Note: Although international media prefer calling it the "Cedar Revolution", Lebanese called it the Intifada of Independence

On February 14, 2005, after 10 years of relative political stability, Lebanon was shaken by the assassination of former Prime Minister Rafik Hariri in a car-bomb explosion. It is widely believed that Syria was responsible for the attack (though it denies any involvement), because of its extensive military and intelligence presence in Lebanon, as well as the public rift between Hariri and Damascus over the extension of President Lahoud's term. After Hariri's assassination, Druze leader Walid Jumblatt alleged that a shaken Hariri had told him months before that he was personally threatened by Syrian President Bashar al-Assad during a 15-minute meeting in the Syrian capital Damascus in August 2004: "[President of Lebanon] Lahoud is me. ... If you and Chirac want me out of Lebanon, I will break Lebanon."[1]. Jumblatt said "When I heard him telling us those words, I knew that it was his condemnation of death." This testimony is contained, but not confirmed, in the UN's FitzGerald Report, issued 24 March 2005. Up to this point, no person or party has been directly accused of the murder. The Report has called for a further, much more extensive international inquiry. This has been seconded by the UN Secretary General and agreed to by the Lebanese government, but with reservations about respect for Lebanese sovereignty and the participation (not supremacy) of Lebanese agencies.[2]

Hariri's rift with Assad began with the former's vehement opposition to the Syrian-backed constitutional amendment that extended pro-Syrian president Lahoud's term in office. Hariri resigned over the incident.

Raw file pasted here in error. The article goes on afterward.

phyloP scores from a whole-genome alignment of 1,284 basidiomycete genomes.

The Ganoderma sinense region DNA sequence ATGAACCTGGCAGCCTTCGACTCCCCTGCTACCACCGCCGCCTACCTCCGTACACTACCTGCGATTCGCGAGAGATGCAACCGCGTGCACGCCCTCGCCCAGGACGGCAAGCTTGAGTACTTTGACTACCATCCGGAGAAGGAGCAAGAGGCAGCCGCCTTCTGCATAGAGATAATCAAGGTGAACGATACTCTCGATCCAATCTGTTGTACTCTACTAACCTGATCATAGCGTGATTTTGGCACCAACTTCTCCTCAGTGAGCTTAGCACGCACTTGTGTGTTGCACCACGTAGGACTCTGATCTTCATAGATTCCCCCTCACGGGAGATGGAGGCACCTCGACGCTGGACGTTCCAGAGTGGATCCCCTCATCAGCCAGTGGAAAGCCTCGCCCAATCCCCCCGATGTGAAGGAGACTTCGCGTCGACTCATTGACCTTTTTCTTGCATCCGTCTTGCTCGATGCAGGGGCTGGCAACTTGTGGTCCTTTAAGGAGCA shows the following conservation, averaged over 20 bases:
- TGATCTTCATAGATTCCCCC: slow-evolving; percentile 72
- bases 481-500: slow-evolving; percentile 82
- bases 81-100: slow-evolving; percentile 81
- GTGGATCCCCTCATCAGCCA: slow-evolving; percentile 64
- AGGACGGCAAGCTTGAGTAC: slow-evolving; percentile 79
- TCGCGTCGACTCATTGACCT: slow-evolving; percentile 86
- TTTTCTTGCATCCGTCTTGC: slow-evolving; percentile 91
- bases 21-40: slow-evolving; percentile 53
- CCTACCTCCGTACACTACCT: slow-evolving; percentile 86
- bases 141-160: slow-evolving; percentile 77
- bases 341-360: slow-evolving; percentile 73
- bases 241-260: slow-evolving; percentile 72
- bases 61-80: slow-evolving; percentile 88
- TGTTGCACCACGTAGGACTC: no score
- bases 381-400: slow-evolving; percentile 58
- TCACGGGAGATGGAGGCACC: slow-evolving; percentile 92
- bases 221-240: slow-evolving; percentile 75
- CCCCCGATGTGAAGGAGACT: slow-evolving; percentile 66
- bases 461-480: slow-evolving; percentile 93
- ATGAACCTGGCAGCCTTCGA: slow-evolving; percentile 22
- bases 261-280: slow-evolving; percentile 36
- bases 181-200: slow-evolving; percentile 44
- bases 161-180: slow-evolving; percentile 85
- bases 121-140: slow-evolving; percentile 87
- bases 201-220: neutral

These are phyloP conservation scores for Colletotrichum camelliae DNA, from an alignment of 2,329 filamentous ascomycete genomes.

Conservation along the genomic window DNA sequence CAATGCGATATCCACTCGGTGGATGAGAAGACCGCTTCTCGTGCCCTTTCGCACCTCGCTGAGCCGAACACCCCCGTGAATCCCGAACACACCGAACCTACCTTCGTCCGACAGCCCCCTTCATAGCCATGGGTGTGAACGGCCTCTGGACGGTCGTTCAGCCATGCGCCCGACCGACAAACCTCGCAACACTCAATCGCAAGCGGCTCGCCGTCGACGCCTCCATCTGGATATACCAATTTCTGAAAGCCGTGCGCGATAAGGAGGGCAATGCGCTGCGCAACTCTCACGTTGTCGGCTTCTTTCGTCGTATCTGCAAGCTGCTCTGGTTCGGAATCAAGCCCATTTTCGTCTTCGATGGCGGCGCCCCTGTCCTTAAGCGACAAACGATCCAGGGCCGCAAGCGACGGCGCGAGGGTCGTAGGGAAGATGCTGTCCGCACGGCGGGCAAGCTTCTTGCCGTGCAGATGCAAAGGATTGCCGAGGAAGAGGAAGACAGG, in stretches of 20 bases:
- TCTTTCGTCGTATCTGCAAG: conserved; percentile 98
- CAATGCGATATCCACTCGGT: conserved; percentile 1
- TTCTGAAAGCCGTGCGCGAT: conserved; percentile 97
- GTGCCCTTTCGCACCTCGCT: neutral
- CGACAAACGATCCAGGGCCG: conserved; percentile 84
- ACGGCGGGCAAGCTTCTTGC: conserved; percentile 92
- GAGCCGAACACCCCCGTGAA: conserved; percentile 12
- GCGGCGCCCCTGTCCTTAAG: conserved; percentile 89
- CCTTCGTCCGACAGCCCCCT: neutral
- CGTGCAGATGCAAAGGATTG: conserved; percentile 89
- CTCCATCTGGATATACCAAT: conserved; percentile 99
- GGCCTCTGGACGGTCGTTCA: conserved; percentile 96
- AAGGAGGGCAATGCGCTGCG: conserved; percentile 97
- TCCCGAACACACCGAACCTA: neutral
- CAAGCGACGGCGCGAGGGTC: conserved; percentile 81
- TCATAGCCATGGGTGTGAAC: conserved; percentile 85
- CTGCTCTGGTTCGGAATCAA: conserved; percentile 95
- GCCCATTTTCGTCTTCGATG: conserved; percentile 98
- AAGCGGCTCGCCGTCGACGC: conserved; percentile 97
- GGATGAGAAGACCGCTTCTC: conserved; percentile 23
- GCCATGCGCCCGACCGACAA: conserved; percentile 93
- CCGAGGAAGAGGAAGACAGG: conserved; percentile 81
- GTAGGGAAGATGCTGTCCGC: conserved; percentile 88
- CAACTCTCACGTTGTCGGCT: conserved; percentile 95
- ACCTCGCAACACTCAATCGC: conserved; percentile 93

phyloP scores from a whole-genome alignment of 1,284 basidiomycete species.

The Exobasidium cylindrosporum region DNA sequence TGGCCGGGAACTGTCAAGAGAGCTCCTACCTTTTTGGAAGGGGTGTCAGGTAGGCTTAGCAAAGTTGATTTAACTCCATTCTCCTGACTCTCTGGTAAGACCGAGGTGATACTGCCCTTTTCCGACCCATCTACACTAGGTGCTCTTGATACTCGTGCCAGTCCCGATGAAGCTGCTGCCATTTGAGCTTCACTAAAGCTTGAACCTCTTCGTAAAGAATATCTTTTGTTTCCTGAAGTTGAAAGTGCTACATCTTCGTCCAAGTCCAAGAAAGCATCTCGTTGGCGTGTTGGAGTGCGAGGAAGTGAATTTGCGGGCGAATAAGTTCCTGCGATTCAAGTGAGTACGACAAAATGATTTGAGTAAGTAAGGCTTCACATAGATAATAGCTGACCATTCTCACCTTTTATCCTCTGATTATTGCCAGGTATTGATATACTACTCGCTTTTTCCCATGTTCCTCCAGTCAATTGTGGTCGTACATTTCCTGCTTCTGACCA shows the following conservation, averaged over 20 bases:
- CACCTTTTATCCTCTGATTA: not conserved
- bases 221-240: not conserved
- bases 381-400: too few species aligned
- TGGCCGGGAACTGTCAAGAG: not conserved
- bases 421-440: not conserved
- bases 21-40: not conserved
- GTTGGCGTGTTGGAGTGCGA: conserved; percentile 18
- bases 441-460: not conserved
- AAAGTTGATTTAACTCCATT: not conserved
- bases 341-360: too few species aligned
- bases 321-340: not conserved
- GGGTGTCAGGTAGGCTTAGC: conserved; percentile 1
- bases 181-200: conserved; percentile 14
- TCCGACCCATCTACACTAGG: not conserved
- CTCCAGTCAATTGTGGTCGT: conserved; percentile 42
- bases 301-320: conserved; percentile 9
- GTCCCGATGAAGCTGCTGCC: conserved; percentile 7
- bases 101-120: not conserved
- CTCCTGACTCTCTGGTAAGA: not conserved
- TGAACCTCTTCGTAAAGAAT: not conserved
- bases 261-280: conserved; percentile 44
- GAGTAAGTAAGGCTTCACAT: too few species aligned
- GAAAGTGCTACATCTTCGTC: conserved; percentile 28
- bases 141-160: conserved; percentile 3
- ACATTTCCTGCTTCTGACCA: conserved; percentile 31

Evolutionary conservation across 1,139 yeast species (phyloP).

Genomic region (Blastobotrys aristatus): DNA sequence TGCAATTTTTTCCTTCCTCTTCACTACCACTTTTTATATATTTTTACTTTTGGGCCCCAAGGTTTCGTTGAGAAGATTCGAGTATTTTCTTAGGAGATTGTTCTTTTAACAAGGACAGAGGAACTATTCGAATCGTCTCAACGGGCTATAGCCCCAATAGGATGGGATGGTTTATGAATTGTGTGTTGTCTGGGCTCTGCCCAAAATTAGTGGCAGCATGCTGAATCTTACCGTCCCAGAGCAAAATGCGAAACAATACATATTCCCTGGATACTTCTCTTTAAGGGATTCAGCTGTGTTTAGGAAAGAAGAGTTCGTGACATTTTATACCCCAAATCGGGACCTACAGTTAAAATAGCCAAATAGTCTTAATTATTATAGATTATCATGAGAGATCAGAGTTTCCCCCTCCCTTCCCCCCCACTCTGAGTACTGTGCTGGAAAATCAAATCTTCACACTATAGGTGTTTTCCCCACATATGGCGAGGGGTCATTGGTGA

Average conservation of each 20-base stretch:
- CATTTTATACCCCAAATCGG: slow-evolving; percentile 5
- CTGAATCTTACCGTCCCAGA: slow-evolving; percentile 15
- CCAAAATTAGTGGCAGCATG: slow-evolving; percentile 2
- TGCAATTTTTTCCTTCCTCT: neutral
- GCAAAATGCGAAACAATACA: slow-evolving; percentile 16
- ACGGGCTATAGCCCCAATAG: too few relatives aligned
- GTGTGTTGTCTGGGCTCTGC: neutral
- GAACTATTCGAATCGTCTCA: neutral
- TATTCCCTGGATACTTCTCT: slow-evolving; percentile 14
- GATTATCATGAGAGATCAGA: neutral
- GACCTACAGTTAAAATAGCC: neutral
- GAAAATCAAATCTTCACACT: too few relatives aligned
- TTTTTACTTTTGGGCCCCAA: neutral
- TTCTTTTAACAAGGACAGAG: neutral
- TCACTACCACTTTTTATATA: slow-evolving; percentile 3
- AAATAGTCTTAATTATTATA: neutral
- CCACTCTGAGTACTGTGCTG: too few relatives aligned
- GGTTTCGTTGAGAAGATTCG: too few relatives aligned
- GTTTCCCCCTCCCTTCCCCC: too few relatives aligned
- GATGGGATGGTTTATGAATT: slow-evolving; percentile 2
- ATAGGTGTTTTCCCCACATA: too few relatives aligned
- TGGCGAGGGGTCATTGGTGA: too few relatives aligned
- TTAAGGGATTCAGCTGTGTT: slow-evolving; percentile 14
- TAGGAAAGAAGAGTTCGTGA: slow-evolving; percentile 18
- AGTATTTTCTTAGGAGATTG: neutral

It was reported by some sources that upon hearing purportedly leaked information from the United Nations' special investigation report that the Lebanese authorities had covered up evidence of the murder, Hariri's two sons fled Lebanon after being warned that they too were in danger of assassination. [3] However, both sons strenuously denied these claims, asserting that they were called away by business which had been on hold since their father's murder.

The assassination resulted in huge anti-Syrian protests by Lebanese citizens in Beirut demanding the resignation of the pro-Syrian government. Following the examples of the Rose Revolution and Orange Revolution in 2004, the popular action was dubbed the "Cedar Revolution" by the US State Department, a name which quickly caught on among the international media. On February 28, 2005, as over 70,000 people demonstrated in Martyrs' Square, Prime Minister Omar Karami and his Cabinet resigned, after the parliament named him twice to assemble the cabinet, as a part of the constitution, they remained in office temporarily in a caretaker role prior to the appointment of replacements.

In response, Hezbollah organized a large counter-demonstration, staged on March 8 in Beirut, supporting Syria and accusing Israel and the United States of meddling in internal Lebanese affairs. Hezbollah is a secondary target of Resolution 1559, which demands all Lebanese militias be disarmed; it has since been trying to rally masses to protest against foreign intervention. This demonstration was much larger than earlier anti-Syrian protests. Anti-Syrian protests have been subjected to controversy, due to extensive anti-Syrian agitation by the Hariri-owned Future TV Lebanese network and other Hariri-linked media outlets, which dwarf Hezbollah's. CNN noted some news agencies estimated the crowd at 200,000 [4], the Associated Press news agency estimated that there were nearly 500,000 pro-Syrian protestors, while the New York Times and Los Angeles Times simply estimated "hundreds of thousands". [5], [6] Al Jazeera reported a figure of 1.5 million, citing an unnamed official and the television station run by Amal.